Not Having Procedures for Maximum Possible Accuracy: Riding a Dead Horse
Have you noticed the recent action by the FTC against a CRA? Are you aware of the legal actions by plaintiff attorneys against CRAs, especially in California? Did you happen to catch the NBC Today Show on background screening that aired November 9?
It's not paranoia if people are really after you.
The recent NBC Today Show went back to 2006 and found a lady that had a criminal record run on her and the record actually pertained to a different lady with the same name. (As they say down here in Oklahoma, it was a startle'n ex-po-say. ). And, to make the industry look really silly, they had pictures of the two ladies, one being white and one being African American.
The NAPBS did a good job of responding the same day, saying part "NBC's Today Show and reporter Jeff Rossen have done a disservice to employers and the general public by focusing on a small number of unfortunate instances in an attempt to indict an entire industry that is critical to the safety of our homes and workplaces," and "For our part, NAPBS has developed a comprehensive individual certification program and a company based accreditation program with more than 58 specific standards of compliance to ensure our members provide the highest level of performance."
Do you think if we had the budget and could go back to 2006 we could find a case of journalistic malfeasance surpassing this employment screening mistake? Of course.
Do you think we could find worse instances of the legal profession harming people? Of course.
Have employment screening firms provided a greater public net good than harm? Not even close, of course.
With that said, if you are in the background screening business and you have been putting off instituting, documenting and monitoring procedures dealing with consumer protection, legal and compliance, client education, data and verification standards and other business practices to ensure maximum possible accuracy, you're riding a dead horse. The majority of the industry has dismounted that dead horse or is in the process of doing so. But there are too many companies still trying other strategies like buying a stronger whip, changing riders, saying things like "This is the way we always have ridden this horse," appointing a committee to study the horse, arranging to visit other sites to see how they ride dead horses, changing the requirements declaring that "This horse is not dead," harnessing several dead horses together for increased speed, declaring that "No horse is too dead to beat," providing additional funding to increase the horse's performance, purchasing a product to make dead horses run faster, declaring the horse is now "better, faster and cheaper," revisiting the performance requirements for horses, saying "this horse was procured with cost as an independent variable," etc. etc-they're all equally effective remedies for riding a dead horse.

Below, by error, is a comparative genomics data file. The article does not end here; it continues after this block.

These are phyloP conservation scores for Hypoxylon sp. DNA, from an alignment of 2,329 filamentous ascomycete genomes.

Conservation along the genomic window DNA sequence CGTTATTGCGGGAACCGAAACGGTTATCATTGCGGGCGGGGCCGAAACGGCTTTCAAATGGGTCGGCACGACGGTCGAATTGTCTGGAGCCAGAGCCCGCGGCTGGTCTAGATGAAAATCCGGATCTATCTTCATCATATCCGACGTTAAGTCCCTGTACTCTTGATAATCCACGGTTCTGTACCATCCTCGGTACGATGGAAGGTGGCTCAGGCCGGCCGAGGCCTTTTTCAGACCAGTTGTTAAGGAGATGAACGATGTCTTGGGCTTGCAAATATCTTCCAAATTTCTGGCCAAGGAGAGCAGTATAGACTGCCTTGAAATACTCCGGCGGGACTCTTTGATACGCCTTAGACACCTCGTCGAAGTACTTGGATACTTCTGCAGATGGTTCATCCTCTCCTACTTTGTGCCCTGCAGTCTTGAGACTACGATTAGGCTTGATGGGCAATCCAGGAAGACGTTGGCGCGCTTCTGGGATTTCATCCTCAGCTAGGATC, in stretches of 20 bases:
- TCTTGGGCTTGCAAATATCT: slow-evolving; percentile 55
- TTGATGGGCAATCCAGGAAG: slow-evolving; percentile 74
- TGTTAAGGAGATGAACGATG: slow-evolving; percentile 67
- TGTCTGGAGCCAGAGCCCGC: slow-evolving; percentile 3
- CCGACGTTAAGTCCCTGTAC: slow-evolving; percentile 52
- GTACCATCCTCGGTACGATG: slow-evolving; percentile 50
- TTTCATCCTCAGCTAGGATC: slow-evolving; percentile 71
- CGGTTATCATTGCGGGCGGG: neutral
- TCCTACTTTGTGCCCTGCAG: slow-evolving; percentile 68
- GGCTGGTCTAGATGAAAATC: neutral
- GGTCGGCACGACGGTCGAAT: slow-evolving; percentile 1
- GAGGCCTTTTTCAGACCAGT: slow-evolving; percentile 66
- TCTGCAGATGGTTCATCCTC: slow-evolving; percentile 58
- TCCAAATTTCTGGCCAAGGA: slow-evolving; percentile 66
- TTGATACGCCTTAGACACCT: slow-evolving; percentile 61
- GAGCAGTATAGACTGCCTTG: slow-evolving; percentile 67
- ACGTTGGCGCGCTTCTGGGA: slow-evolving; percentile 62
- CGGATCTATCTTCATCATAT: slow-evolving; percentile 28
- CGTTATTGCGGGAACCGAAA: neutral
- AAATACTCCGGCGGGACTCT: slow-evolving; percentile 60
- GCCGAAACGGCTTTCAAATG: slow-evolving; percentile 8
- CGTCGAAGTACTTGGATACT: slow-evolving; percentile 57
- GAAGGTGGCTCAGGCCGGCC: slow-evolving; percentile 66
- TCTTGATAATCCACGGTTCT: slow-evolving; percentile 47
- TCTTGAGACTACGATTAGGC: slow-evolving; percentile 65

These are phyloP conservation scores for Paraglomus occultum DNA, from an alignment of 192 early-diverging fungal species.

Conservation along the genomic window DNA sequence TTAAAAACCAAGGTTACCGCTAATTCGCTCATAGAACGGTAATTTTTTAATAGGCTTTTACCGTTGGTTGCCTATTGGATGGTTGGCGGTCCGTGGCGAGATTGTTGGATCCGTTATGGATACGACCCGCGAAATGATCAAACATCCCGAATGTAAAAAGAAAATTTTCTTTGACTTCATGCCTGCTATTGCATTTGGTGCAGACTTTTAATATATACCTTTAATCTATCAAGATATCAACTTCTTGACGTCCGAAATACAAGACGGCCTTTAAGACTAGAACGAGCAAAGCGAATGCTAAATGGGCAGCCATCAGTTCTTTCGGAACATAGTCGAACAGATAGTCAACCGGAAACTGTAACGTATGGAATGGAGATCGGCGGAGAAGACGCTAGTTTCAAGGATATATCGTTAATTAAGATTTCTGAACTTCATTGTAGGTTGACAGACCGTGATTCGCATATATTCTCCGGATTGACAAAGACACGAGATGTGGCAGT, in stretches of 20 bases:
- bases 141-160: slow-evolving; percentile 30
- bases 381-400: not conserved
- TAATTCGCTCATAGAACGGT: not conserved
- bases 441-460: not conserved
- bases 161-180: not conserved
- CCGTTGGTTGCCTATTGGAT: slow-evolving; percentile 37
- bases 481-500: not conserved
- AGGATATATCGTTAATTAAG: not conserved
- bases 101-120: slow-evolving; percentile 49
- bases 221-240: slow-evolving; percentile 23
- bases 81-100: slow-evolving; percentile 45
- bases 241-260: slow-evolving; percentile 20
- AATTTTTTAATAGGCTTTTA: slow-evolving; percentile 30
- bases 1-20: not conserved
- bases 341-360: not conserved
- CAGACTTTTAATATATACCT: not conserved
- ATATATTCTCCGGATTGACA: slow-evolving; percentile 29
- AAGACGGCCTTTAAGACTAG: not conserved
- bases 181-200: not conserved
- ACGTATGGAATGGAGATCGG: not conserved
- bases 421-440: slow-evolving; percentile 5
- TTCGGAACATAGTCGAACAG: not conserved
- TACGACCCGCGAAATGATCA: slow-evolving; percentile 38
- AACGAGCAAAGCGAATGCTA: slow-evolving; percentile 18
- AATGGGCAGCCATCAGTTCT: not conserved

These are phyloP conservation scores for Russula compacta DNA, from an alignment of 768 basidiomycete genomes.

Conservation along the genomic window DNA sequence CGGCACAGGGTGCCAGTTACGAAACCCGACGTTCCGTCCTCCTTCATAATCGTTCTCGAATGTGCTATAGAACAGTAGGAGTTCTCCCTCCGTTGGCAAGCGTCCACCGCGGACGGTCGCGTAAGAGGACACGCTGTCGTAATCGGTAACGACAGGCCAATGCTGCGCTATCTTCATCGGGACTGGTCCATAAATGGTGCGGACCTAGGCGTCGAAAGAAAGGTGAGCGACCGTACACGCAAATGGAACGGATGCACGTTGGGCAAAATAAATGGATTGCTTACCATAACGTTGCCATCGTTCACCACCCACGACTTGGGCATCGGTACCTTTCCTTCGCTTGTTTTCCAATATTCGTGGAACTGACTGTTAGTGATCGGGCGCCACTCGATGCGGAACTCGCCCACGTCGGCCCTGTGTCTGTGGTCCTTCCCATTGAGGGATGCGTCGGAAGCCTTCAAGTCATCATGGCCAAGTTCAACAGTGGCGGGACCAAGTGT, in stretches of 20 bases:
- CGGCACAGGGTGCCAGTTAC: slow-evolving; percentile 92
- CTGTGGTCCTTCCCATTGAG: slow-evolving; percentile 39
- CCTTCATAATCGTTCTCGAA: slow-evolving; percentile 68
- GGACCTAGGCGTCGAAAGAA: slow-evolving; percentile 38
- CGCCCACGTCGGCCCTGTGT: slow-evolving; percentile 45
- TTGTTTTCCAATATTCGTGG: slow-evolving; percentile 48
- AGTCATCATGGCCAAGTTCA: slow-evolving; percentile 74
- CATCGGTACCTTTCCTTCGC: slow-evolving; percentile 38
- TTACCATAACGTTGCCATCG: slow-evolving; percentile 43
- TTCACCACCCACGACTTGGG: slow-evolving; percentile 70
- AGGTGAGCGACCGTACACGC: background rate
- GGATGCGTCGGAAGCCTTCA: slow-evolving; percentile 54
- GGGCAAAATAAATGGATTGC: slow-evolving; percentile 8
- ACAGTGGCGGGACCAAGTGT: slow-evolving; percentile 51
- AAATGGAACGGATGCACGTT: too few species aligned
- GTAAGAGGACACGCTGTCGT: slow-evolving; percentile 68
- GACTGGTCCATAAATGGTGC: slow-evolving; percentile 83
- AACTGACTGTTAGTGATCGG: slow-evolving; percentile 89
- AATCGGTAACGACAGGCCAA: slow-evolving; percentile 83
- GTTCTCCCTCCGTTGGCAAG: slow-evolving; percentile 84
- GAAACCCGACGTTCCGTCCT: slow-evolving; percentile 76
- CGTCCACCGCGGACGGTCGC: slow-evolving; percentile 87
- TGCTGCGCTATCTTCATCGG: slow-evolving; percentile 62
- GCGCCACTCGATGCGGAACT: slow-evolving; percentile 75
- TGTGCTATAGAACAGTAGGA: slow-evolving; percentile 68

They say an expert is someone who knows some of the worst mistakes that can be made in his subject and how to avoid them. The NAPBS Accreditation standard is a cheat sheet from experts that will help you avoid the mistakes consistent with attempting to ride a dead horse. As noted above, it contains 58 specific standards of compliance-many learned the hard way. If you are not incorporating those standards, I would dismount that horse you're attempting to ride.
Derek Hinton is President of CRAzoom ( www.crazoom.com ) a company providing complete accreditation assistance to CRAs.